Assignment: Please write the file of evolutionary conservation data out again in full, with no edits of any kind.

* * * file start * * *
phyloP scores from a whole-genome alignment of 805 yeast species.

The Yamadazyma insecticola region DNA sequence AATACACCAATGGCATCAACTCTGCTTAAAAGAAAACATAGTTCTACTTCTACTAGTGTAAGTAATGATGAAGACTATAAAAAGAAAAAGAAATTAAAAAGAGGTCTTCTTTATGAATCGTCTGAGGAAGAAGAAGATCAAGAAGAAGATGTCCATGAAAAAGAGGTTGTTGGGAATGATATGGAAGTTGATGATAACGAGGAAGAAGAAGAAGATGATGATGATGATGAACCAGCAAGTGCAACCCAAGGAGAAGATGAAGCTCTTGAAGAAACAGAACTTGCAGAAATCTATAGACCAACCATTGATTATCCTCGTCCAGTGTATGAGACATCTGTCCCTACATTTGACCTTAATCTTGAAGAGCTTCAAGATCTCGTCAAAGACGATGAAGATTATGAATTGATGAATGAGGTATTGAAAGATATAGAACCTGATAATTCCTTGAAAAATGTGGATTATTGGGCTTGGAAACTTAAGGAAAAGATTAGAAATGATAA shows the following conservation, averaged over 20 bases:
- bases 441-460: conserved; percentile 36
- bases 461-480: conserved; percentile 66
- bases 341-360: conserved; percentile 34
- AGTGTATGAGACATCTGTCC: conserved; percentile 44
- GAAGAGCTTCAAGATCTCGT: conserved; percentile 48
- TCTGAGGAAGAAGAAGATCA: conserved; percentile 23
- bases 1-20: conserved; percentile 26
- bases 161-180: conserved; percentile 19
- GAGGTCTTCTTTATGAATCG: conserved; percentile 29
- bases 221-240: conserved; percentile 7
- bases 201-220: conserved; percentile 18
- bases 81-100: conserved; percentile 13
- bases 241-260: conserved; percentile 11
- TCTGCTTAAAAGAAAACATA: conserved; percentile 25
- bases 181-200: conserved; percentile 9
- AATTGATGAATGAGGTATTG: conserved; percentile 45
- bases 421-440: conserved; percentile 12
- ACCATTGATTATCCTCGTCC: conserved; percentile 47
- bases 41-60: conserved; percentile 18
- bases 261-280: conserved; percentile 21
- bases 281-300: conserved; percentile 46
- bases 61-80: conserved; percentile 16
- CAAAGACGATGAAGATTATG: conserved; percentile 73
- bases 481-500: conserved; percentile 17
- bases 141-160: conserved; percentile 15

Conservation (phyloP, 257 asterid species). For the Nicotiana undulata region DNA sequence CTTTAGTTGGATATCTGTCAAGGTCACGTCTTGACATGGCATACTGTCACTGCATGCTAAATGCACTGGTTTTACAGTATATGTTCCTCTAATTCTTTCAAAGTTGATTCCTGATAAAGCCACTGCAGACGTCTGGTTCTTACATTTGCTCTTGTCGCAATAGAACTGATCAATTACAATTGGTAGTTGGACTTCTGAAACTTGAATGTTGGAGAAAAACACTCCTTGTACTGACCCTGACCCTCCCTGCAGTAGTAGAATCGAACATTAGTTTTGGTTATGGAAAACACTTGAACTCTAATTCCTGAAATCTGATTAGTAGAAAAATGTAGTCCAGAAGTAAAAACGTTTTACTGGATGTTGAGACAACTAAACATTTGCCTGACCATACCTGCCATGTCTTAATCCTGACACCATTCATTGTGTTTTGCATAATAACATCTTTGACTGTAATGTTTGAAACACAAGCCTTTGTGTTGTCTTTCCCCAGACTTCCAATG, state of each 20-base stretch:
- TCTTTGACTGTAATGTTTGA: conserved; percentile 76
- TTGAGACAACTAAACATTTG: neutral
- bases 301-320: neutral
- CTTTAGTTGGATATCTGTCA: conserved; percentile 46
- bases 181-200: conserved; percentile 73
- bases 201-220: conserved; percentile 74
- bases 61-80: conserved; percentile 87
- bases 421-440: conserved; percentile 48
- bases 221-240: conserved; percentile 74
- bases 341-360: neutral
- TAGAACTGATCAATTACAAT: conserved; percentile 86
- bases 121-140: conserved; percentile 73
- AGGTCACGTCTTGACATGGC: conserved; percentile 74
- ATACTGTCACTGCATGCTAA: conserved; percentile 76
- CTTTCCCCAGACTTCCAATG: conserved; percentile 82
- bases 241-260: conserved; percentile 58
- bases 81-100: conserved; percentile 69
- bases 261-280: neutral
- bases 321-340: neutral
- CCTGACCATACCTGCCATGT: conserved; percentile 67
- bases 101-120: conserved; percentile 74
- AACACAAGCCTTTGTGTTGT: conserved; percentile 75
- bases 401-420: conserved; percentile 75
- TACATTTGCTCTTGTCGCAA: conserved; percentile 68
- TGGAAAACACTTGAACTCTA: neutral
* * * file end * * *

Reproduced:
phyloP scores from a whole-genome alignment of 805 yeast species.

The Yamadazyma insecticola region DNA sequence AATACACCAATGGCATCAACTCTGCTTAAAAGAAAACATAGTTCTACTTCTACTAGTGTAAGTAATGATGAAGACTATAAAAAGAAAAAGAAATTAAAAAGAGGTCTTCTTTATGAATCGTCTGAGGAAGAAGAAGATCAAGAAGAAGATGTCCATGAAAAAGAGGTTGTTGGGAATGATATGGAAGTTGATGATAACGAGGAAGAAGAAGAAGATGATGATGATGATGAACCAGCAAGTGCAACCCAAGGAGAAGATGAAGCTCTTGAAGAAACAGAACTTGCAGAAATCTATAGACCAACCATTGATTATCCTCGTCCAGTGTATGAGACATCTGTCCCTACATTTGACCTTAATCTTGAAGAGCTTCAAGATCTCGTCAAAGACGATGAAGATTATGAATTGATGAATGAGGTATTGAAAGATATAGAACCTGATAATTCCTTGAAAAATGTGGATTATTGGGCTTGGAAACTTAAGGAAAAGATTAGAAATGATAA shows the following conservation, averaged over 20 bases:
- bases 441-460: conserved; percentile 36
- bases 461-480: conserved; percentile 66
- bases 341-360: conserved; percentile 34
- AGTGTATGAGACATCTGTCC: conserved; percentile 44
- GAAGAGCTTCAAGATCTCGT: conserved; percentile 48
- TCTGAGGAAGAAGAAGATCA: conserved; percentile 23
- bases 1-20: conserved; percentile 26
- bases 161-180: conserved; percentile 19
- GAGGTCTTCTTTATGAATCG: conserved; percentile 29
- bases 221-240: conserved; percentile 7
- bases 201-220: conserved; percentile 18
- bases 81-100: conserved; percentile 13
- bases 241-260: conserved; percentile 11
- TCTGCTTAAAAGAAAACATA: conserved; percentile 25
- bases 181-200: conserved; percentile 9
- AATTGATGAATGAGGTATTG: conserved; percentile 45
- bases 421-440: conserved; percentile 12
- ACCATTGATTATCCTCGTCC: conserved; percentile 47
- bases 41-60: conserved; percentile 18
- bases 261-280: conserved; percentile 21
- bases 281-300: conserved; percentile 46
- bases 61-80: conserved; percentile 16
- CAAAGACGATGAAGATTATG: conserved; percentile 73
- bases 481-500: conserved; percentile 17
- bases 141-160: conserved; percentile 15

Conservation (phyloP, 257 asterid species). For the Nicotiana undulata region DNA sequence CTTTAGTTGGATATCTGTCAAGGTCACGTCTTGACATGGCATACTGTCACTGCATGCTAAATGCACTGGTTTTACAGTATATGTTCCTCTAATTCTTTCAAAGTTGATTCCTGATAAAGCCACTGCAGACGTCTGGTTCTTACATTTGCTCTTGTCGCAATAGAACTGATCAATTACAATTGGTAGTTGGACTTCTGAAACTTGAATGTTGGAGAAAAACACTCCTTGTACTGACCCTGACCCTCCCTGCAGTAGTAGAATCGAACATTAGTTTTGGTTATGGAAAACACTTGAACTCTAATTCCTGAAATCTGATTAGTAGAAAAATGTAGTCCAGAAGTAAAAACGTTTTACTGGATGTTGAGACAACTAAACATTTGCCTGACCATACCTGCCATGTCTTAATCCTGACACCATTCATTGTGTTTTGCATAATAACATCTTTGACTGTAATGTTTGAAACACAAGCCTTTGTGTTGTCTTTCCCCAGACTTCCAATG, state of each 20-base stretch:
- TCTTTGACTGTAATGTTTGA: conserved; percentile 76
- TTGAGACAACTAAACATTTG: neutral
- bases 301-320: neutral
- CTTTAGTTGGATATCTGTCA: conserved; percentile 46
- bases 181-200: conserved; percentile 73
- bases 201-220: conserved; percentile 74
- bases 61-80: conserved; percentile 87
- bases 421-440: conserved; percentile 48
- bases 221-240: conserved; percentile 74
- bases 341-360: neutral
- TAGAACTGATCAATTACAAT: conserved; percentile 86
- bases 121-140: conserved; percentile 73
- AGGTCACGTCTTGACATGGC: conserved; percentile 74
- ATACTGTCACTGCATGCTAA: conserved; percentile 76
- CTTTCCCCAGACTTCCAATG: conserved; percentile 82
- bases 241-260: conserved; percentile 58
- bases 81-100: conserved; percentile 69
- bases 261-280: neutral
- bases 321-340: neutral
- CCTGACCATACCTGCCATGT: conserved; percentile 67
- bases 101-120: conserved; percentile 74
- AACACAAGCCTTTGTGTTGT: conserved; percentile 75
- bases 401-420: conserved; percentile 75
- TACATTTGCTCTTGTCGCAA: conserved; percentile 68
- TGGAAAACACTTGAACTCTA: neutral